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Far-right militia members armed with weapons including assault rifles in Stone Mountain, Georgia on August 15, 2020. (Photo: Logan Cyrus/AFP via Getty Images)

Members of a far-right paramilitary group stand armed with weapons including assault rifles in downtown Stone Mountain, Georgia on August 15, 2020. (Photo: Logan Cyrus/AFP via Getty Images)

Michigan Judge Accused of Jeopardizing Safety and Democracy With Reversal of Open Carry Ban at Polling Places

Citing her "sworn duty to protect every voter and their right to cast the ballot free from intimidation and harassment," the Democratic secretary of state vows to appeal the judge's injunction. 

Brett Wilkins

Dismissing glaring concerns about voter intimidation, a Michigan judge on Tuesday struck down a directive from the secretary of state banning the open carry of firearms at polling places on Election Day.

The Associated Press reports Michigan Court of Claims Judge Christopher Murray granted a preliminary injunction in favor of gun rights advocates who had filed a lawsuit challenging an October 16 order from Democratic Secretary of State Jocelyn Benson declaring a universal ban on the open carry of guns within 100 feet of polling places on November 3. The injunction does not apply to places such as schools or churches that already prohibit open carry. 

"There are voters who are afraid, there are election workers who are afraid."
—Heather Meingast, assistant state attorney general

Benson had argued that the ban was needed to deter voter intimidation in the wake of the revelation of a plot by far-right militia members—who are supporters of President Donald Trump—to kidnap Michigan Gov. Gretchen Whitmer, a Democrat. 

However, Murray asserted that Benson was attempting to create a new administrative rule without following the proper procedures.

"It is important to recognize that this case is not about whether it is a good idea to openly carry a firearm at a polling place, or whether the Second Amendment to the U.S. Constitution prevents the secretary of state's ... directive," Murray wrote in his opinion.

"The court's duty is not to act as an overseer of the [Michigan] Department of State, nor is it to impose its view on the wisdom of openly carrying firearms at polling places or other election locations," wrote Murray. "More importantly its constitutional role is properly limited to only declaring what the law is, not what it should be."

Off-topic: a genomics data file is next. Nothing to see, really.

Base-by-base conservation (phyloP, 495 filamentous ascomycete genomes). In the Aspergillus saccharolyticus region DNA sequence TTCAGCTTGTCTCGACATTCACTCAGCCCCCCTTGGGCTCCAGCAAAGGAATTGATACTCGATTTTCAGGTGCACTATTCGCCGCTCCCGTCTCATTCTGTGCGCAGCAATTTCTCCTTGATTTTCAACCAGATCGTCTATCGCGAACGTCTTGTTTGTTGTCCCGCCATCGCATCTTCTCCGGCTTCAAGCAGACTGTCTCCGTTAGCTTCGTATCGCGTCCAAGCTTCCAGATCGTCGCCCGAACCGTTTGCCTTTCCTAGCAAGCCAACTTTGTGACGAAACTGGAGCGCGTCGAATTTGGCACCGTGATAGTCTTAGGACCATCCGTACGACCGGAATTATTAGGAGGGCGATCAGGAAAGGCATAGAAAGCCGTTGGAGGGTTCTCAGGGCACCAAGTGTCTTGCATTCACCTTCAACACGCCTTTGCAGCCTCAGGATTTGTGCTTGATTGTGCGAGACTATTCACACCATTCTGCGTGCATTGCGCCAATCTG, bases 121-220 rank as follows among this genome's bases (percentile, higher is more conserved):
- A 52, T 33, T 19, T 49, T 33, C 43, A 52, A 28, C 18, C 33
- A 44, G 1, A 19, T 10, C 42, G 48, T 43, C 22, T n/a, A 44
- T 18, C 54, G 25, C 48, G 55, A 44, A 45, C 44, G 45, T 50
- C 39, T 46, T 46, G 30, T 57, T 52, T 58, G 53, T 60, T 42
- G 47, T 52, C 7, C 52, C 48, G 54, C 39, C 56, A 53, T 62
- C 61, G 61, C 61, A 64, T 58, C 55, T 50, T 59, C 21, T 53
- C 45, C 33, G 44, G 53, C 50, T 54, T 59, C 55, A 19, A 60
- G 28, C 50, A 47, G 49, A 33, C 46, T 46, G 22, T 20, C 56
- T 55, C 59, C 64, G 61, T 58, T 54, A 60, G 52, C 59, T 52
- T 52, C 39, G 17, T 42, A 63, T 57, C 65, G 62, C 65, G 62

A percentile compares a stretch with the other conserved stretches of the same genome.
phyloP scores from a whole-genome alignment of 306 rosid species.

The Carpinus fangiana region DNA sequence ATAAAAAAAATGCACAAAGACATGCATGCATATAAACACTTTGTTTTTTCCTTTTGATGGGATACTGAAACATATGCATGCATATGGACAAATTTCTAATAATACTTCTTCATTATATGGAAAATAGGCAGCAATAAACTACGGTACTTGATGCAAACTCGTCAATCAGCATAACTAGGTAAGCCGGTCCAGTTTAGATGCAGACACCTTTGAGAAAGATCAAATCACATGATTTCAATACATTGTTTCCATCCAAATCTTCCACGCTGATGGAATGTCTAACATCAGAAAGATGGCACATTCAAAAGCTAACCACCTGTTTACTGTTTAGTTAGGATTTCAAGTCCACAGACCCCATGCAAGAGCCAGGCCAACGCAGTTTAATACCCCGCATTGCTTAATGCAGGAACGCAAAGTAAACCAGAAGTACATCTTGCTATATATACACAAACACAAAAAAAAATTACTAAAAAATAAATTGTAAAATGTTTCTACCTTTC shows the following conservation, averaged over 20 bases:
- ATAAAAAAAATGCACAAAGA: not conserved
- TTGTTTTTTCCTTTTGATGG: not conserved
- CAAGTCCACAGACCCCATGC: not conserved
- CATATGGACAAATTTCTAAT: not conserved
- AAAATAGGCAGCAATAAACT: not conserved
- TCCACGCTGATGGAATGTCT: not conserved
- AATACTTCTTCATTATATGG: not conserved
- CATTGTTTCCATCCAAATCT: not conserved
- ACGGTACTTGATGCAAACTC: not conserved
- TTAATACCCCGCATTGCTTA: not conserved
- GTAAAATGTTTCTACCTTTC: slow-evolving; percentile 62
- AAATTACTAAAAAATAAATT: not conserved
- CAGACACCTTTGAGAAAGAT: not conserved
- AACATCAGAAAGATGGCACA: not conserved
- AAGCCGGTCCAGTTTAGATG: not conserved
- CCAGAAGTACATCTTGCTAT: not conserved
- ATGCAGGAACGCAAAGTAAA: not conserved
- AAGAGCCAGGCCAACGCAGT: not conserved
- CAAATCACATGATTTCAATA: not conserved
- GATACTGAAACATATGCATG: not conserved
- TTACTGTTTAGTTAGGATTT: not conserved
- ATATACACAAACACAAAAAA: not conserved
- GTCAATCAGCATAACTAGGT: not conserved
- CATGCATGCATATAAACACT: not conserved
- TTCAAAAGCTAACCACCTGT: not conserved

"The secretary just didn't do this in the right way and at the right time," Murray said, adding that if she wanted to ban open carry at polling places she "should have done this months ago."

 The Detroit Free Press reports state Assistant Attorney General Heather Meingast countered that concerns regarding guns at polling places weren't as prevalent months ago as they are now, especially in light of the plot to kidnap the governor. Meingast said that now "there are voters who are afraid, there are election workers who are afraid." 

Benson and Michigan Attorney General Dana Nessel, also a Democrat, vowed to appeal Murray's injunction.

"As the state's chief elections officer, I have the sworn duty to protect every voter and their right to cast the ballot free from intimidation and harassment," Benson said. "I will continue to protect that right in Michigan."

Armed far-right groups including the Oath Keepers and Q-Anon conspiracists have said they will heed Trump's call for an "army" of  supporters to "go into the polls and watch very carefully," which many observers say is nothing less than an endorsement of—if not a rallying call for—illegal voter intimidation.

Steven Gardiner, a scholar at the progressive think tank Political Research Associates, told The Guardian earlier this month that "the militias will absolutely seize on" Trump's comments.

"The possibility of armed factions with military-style rifles showing up at polling places is very troubling," Gardiner said. 

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